Tuesday, May 05, 2009

After you, Claude

Co-operation What if scientists didn't compete? has been doing the rounds recently, so you may have heard about it already. Briefly, Sean Cutler performed a social experiment in which:
Instead of competing with my competitors, I invited them to contribute data to my paper so that no one got scooped. I figured out who might have data relating to my work (and who could get scooped) using public resources and then sent them an email. Now that I have done this, I am thinking: Why the hell isn’t everyone doing this? Why do we waste taxpayer money on ego battles between rival scientists? Usually in science you get first place or you get nothing, but that is a really inefficient model when you think about it, especially in terms of the consequences for people’s careers and training, which the public pays for.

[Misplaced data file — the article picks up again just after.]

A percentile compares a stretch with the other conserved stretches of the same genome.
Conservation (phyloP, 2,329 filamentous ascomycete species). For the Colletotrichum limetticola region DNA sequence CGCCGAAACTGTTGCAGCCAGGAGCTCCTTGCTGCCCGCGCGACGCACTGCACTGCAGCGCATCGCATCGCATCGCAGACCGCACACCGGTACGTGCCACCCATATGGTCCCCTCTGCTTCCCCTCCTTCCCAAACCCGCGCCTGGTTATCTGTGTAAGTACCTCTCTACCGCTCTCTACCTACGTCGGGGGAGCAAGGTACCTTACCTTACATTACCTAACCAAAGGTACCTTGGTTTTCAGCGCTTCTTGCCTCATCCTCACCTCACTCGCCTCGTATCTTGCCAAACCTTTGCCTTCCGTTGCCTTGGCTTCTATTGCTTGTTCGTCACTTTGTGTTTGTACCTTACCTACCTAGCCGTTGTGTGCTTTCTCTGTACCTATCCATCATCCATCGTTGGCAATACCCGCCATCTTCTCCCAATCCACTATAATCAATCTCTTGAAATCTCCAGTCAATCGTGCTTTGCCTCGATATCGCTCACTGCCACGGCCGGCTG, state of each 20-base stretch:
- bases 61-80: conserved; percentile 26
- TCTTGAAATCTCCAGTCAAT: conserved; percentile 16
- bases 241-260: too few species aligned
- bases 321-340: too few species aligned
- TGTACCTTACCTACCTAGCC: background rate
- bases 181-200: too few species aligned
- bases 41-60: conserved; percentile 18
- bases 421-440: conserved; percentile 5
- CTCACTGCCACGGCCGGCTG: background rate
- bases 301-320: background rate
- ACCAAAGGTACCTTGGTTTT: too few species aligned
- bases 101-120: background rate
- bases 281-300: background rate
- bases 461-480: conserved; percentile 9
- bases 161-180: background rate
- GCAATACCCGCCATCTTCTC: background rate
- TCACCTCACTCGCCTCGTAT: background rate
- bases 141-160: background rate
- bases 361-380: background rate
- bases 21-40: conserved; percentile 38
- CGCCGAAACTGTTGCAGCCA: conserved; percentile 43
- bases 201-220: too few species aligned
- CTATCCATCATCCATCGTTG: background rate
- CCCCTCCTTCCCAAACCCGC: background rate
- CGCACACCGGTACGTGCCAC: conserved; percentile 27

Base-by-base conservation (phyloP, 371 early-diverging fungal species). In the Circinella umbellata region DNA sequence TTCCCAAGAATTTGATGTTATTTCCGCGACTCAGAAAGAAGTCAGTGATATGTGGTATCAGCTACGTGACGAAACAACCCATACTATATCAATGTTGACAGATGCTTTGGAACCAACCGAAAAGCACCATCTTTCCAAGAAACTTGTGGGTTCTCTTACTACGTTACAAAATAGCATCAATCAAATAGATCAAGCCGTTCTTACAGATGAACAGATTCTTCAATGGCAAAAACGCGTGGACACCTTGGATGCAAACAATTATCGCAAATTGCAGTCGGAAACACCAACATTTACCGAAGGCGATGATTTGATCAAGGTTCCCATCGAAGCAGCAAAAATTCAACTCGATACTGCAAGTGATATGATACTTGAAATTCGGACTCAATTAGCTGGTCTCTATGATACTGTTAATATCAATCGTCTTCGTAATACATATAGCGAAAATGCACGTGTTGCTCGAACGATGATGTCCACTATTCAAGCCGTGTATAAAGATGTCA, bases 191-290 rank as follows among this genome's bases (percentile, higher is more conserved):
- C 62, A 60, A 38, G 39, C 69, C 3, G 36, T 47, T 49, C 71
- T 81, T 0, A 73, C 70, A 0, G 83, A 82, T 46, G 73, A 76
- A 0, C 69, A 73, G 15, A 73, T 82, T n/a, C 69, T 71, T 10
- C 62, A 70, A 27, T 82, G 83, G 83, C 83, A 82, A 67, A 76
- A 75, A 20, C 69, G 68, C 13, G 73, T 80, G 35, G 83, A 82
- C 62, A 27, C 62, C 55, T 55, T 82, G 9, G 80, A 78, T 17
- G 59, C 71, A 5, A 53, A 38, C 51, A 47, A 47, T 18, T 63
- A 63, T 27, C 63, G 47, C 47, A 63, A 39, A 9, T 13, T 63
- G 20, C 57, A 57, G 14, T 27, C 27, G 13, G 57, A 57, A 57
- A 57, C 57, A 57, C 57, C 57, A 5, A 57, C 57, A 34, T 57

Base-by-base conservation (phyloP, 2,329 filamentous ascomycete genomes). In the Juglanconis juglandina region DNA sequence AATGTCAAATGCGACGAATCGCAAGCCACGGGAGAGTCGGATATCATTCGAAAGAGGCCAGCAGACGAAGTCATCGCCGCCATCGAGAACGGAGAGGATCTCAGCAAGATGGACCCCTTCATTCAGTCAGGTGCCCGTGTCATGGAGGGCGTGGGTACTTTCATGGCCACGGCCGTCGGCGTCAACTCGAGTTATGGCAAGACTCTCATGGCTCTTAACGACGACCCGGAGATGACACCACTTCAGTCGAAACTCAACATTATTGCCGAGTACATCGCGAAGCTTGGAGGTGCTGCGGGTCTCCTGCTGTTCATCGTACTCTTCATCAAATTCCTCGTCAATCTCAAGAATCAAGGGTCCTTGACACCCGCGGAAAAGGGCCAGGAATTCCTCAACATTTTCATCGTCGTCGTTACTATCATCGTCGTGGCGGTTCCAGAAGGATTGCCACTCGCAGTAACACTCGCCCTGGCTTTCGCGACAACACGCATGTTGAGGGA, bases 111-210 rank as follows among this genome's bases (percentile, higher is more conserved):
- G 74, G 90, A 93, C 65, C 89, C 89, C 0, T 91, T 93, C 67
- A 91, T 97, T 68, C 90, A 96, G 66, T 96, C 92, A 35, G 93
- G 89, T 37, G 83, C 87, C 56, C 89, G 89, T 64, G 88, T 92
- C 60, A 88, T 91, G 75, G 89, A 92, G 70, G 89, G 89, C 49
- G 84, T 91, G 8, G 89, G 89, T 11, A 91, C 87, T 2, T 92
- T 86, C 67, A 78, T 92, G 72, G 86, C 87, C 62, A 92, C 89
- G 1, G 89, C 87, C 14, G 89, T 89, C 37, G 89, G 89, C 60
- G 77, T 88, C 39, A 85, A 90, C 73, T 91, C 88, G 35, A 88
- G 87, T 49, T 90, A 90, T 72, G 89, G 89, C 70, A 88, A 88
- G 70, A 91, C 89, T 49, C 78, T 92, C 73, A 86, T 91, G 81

The resulting article by Sean Cutler and 20 other researchers in the United States, Canada and Spain describes a technique for helping plants to grow with less water by activating the natural defenses that enable plants to survive during drought, and has now been published in Science.

So why do scientists who depend on public funding habitually compete rather than co-operate and keep their data secret? This was the dilemma we faced recently when we were writing our JISCRI bid for the SM@LL project. Open collaboration is a prisoner's dilemma where openness runs the risk of punishment.

Unless, of course, openness becomes the rule rather than the exception, and it becomes the people who don't share who face the risks of selfishness. A stated intent of the JISCRI call was to encourage "Engagement with the Community" (the degree to which the proposal demonstrates an openness and willingness to work with and share findings with the JISC community and to work in partnership with JISC in forward planning, dissemination and evaluation, and to continue to make available the findings beyond the project period).

So let's see.